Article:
Elkins, James: The Place of Religion in Art Today
James Elkins: The Strange Place of Religion in Contemporary Art, Routledge, 2004.
by Theodore Prescott, Bruce Herman, James Romaine, Bruce Ellis Benson, and James Elkins
The art historian James Elkins tells of his experience as one of four jurors for the 1990 exhibition "Revelations: Artists Look at Religions." It was a big show with several famous artists in it, including Andres Serrano, the maker of Piss Christ. But the jurors also had to slog through hundreds of submissions, looking at slides, reading statements, and scanning résumés. It was a daunting, numbing job. One submission caught their attention, and they were ready to accept it until they learned the artist was a nun, and her work, which the jurors had found quirky, was her vision of heaven. "Oh God," moaned one of the jurors, and they voted it down. Elkins was the only one to vote for it: "I wanted to accept it because it was religious, and religion was supposedly our theme."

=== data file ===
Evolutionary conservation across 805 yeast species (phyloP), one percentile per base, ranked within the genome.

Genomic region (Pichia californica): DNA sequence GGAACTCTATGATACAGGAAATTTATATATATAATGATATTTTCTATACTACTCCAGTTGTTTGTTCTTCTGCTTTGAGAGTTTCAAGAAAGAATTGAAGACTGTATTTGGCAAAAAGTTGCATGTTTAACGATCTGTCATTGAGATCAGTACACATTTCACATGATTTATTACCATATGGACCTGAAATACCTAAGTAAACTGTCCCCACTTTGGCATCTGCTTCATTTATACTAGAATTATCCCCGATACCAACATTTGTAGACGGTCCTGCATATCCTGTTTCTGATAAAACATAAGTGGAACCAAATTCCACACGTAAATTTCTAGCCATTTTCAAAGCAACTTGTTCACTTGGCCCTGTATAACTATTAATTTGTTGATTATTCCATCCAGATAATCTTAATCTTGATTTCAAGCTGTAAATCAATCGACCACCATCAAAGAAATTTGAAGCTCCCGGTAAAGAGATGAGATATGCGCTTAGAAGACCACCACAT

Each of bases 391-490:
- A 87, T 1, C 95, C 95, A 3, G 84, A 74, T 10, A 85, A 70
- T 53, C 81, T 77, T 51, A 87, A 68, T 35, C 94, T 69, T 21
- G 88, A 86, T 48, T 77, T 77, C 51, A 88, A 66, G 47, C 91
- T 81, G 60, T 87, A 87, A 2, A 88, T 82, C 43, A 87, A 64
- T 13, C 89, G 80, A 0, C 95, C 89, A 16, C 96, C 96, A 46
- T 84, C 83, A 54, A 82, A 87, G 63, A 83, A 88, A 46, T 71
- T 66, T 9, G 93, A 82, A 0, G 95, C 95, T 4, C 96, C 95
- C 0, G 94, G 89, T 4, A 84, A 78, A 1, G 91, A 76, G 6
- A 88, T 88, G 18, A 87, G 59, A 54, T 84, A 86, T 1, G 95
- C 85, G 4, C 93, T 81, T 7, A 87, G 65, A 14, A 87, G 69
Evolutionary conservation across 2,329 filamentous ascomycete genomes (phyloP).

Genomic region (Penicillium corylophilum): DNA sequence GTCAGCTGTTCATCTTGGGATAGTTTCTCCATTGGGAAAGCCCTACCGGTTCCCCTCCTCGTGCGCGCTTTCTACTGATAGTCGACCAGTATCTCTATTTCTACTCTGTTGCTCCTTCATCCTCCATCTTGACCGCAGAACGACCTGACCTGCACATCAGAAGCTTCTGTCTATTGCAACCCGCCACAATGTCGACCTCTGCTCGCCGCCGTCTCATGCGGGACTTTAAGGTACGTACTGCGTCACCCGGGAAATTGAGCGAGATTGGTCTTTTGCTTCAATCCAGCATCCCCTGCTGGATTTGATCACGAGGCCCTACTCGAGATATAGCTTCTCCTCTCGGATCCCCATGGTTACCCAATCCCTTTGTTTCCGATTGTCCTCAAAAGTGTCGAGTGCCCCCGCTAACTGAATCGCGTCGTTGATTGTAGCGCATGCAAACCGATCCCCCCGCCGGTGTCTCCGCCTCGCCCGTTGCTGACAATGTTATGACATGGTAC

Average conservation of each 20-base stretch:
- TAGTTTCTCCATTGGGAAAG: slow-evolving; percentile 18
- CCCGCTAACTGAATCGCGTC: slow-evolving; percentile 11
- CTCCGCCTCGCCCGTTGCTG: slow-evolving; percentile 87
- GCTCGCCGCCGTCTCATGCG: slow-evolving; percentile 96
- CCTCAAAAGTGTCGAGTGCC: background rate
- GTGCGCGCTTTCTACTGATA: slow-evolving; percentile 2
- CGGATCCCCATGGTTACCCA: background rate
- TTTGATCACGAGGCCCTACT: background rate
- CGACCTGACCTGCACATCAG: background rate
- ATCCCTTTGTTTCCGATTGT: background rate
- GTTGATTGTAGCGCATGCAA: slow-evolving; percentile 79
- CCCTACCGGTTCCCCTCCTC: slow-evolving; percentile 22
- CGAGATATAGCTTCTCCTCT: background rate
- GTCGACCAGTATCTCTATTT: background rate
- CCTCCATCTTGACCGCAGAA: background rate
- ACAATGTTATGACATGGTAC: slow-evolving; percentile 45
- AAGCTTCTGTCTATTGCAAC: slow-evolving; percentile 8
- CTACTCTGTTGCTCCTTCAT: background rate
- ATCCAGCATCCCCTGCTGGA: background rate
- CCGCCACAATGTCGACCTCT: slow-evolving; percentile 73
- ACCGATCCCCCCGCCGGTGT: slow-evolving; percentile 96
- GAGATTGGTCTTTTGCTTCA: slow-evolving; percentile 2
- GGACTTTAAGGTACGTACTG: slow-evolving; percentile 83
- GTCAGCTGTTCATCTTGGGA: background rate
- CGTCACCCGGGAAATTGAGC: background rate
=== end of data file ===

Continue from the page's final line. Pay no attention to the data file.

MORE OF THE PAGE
This experience started Elkins thinking about "the exclusion of religious meaning in contemporary art," the subject of his book On the Strange Place of Religion in Contemporary Art, published in 2004 by Routledge.